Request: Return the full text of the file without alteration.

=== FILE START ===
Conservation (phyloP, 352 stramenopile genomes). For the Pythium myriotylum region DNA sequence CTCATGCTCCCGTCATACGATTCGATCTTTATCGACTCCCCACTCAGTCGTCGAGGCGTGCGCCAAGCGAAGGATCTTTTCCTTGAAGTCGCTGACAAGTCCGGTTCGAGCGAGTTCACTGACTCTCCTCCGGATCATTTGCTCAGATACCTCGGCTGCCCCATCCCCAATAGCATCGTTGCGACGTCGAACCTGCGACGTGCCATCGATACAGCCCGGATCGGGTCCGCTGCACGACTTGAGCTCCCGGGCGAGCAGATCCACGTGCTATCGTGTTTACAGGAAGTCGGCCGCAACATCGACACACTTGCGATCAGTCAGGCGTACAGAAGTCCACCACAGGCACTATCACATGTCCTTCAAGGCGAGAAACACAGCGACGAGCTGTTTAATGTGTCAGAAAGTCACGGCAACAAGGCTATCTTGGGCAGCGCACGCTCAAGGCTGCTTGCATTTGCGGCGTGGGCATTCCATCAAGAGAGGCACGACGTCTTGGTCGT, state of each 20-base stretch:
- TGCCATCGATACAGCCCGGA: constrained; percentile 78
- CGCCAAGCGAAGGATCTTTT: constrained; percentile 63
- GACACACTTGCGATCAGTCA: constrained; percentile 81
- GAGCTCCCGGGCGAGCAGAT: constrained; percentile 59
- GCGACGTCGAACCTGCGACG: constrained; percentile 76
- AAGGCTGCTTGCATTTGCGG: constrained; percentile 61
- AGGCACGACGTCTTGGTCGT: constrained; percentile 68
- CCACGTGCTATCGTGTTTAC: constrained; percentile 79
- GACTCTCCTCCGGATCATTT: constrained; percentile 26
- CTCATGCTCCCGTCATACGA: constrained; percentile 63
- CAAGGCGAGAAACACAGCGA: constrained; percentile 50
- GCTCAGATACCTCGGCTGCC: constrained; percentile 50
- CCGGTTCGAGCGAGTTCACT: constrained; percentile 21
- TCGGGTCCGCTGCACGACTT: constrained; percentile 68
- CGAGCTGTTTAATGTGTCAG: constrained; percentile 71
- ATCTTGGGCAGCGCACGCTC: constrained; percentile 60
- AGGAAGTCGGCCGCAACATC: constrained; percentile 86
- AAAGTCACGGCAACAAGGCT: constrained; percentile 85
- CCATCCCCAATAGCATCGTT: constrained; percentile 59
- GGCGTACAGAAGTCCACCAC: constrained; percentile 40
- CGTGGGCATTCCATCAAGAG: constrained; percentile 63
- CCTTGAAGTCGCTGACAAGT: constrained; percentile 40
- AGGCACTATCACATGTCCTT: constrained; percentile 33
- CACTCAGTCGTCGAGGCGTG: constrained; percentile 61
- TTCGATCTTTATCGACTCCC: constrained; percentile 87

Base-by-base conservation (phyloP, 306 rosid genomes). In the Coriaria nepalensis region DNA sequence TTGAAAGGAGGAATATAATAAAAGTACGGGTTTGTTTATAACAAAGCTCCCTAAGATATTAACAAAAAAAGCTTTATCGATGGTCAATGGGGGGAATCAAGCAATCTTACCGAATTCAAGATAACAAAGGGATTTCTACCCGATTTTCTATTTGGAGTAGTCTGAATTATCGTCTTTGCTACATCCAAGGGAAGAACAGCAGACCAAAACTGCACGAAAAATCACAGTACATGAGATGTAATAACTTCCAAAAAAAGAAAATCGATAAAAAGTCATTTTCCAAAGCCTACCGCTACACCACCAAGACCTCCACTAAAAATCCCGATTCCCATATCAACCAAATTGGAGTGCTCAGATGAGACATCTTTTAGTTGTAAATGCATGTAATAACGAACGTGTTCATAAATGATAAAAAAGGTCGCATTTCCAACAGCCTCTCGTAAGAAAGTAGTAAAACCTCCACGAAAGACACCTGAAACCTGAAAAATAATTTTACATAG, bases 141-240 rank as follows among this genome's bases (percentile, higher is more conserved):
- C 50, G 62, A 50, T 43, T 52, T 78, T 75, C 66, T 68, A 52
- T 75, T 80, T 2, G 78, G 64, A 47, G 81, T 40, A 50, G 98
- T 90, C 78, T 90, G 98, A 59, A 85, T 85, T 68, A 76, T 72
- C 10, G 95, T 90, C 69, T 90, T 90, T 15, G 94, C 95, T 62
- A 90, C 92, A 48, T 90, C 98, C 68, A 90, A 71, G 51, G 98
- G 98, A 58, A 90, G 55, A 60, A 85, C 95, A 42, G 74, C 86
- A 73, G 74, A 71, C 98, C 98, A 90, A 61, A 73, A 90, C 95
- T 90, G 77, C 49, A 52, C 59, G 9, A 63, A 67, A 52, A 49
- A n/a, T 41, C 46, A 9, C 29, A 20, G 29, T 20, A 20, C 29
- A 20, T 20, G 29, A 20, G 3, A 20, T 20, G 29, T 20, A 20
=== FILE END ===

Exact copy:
Conservation (phyloP, 352 stramenopile genomes). For the Pythium myriotylum region DNA sequence CTCATGCTCCCGTCATACGATTCGATCTTTATCGACTCCCCACTCAGTCGTCGAGGCGTGCGCCAAGCGAAGGATCTTTTCCTTGAAGTCGCTGACAAGTCCGGTTCGAGCGAGTTCACTGACTCTCCTCCGGATCATTTGCTCAGATACCTCGGCTGCCCCATCCCCAATAGCATCGTTGCGACGTCGAACCTGCGACGTGCCATCGATACAGCCCGGATCGGGTCCGCTGCACGACTTGAGCTCCCGGGCGAGCAGATCCACGTGCTATCGTGTTTACAGGAAGTCGGCCGCAACATCGACACACTTGCGATCAGTCAGGCGTACAGAAGTCCACCACAGGCACTATCACATGTCCTTCAAGGCGAGAAACACAGCGACGAGCTGTTTAATGTGTCAGAAAGTCACGGCAACAAGGCTATCTTGGGCAGCGCACGCTCAAGGCTGCTTGCATTTGCGGCGTGGGCATTCCATCAAGAGAGGCACGACGTCTTGGTCGT, state of each 20-base stretch:
- TGCCATCGATACAGCCCGGA: constrained; percentile 78
- CGCCAAGCGAAGGATCTTTT: constrained; percentile 63
- GACACACTTGCGATCAGTCA: constrained; percentile 81
- GAGCTCCCGGGCGAGCAGAT: constrained; percentile 59
- GCGACGTCGAACCTGCGACG: constrained; percentile 76
- AAGGCTGCTTGCATTTGCGG: constrained; percentile 61
- AGGCACGACGTCTTGGTCGT: constrained; percentile 68
- CCACGTGCTATCGTGTTTAC: constrained; percentile 79
- GACTCTCCTCCGGATCATTT: constrained; percentile 26
- CTCATGCTCCCGTCATACGA: constrained; percentile 63
- CAAGGCGAGAAACACAGCGA: constrained; percentile 50
- GCTCAGATACCTCGGCTGCC: constrained; percentile 50
- CCGGTTCGAGCGAGTTCACT: constrained; percentile 21
- TCGGGTCCGCTGCACGACTT: constrained; percentile 68
- CGAGCTGTTTAATGTGTCAG: constrained; percentile 71
- ATCTTGGGCAGCGCACGCTC: constrained; percentile 60
- AGGAAGTCGGCCGCAACATC: constrained; percentile 86
- AAAGTCACGGCAACAAGGCT: constrained; percentile 85
- CCATCCCCAATAGCATCGTT: constrained; percentile 59
- GGCGTACAGAAGTCCACCAC: constrained; percentile 40
- CGTGGGCATTCCATCAAGAG: constrained; percentile 63
- CCTTGAAGTCGCTGACAAGT: constrained; percentile 40
- AGGCACTATCACATGTCCTT: constrained; percentile 33
- CACTCAGTCGTCGAGGCGTG: constrained; percentile 61
- TTCGATCTTTATCGACTCCC: constrained; percentile 87

Base-by-base conservation (phyloP, 306 rosid genomes). In the Coriaria nepalensis region DNA sequence TTGAAAGGAGGAATATAATAAAAGTACGGGTTTGTTTATAACAAAGCTCCCTAAGATATTAACAAAAAAAGCTTTATCGATGGTCAATGGGGGGAATCAAGCAATCTTACCGAATTCAAGATAACAAAGGGATTTCTACCCGATTTTCTATTTGGAGTAGTCTGAATTATCGTCTTTGCTACATCCAAGGGAAGAACAGCAGACCAAAACTGCACGAAAAATCACAGTACATGAGATGTAATAACTTCCAAAAAAAGAAAATCGATAAAAAGTCATTTTCCAAAGCCTACCGCTACACCACCAAGACCTCCACTAAAAATCCCGATTCCCATATCAACCAAATTGGAGTGCTCAGATGAGACATCTTTTAGTTGTAAATGCATGTAATAACGAACGTGTTCATAAATGATAAAAAAGGTCGCATTTCCAACAGCCTCTCGTAAGAAAGTAGTAAAACCTCCACGAAAGACACCTGAAACCTGAAAAATAATTTTACATAG, bases 141-240 rank as follows among this genome's bases (percentile, higher is more conserved):
- C 50, G 62, A 50, T 43, T 52, T 78, T 75, C 66, T 68, A 52
- T 75, T 80, T 2, G 78, G 64, A 47, G 81, T 40, A 50, G 98
- T 90, C 78, T 90, G 98, A 59, A 85, T 85, T 68, A 76, T 72
- C 10, G 95, T 90, C 69, T 90, T 90, T 15, G 94, C 95, T 62
- A 90, C 92, A 48, T 90, C 98, C 68, A 90, A 71, G 51, G 98
- G 98, A 58, A 90, G 55, A 60, A 85, C 95, A 42, G 74, C 86
- A 73, G 74, A 71, C 98, C 98, A 90, A 61, A 73, A 90, C 95
- T 90, G 77, C 49, A 52, C 59, G 9, A 63, A 67, A 52, A 49
- A n/a, T 41, C 46, A 9, C 29, A 20, G 29, T 20, A 20, C 29
- A 20, T 20, G 29, A 20, G 3, A 20, T 20, G 29, T 20, A 20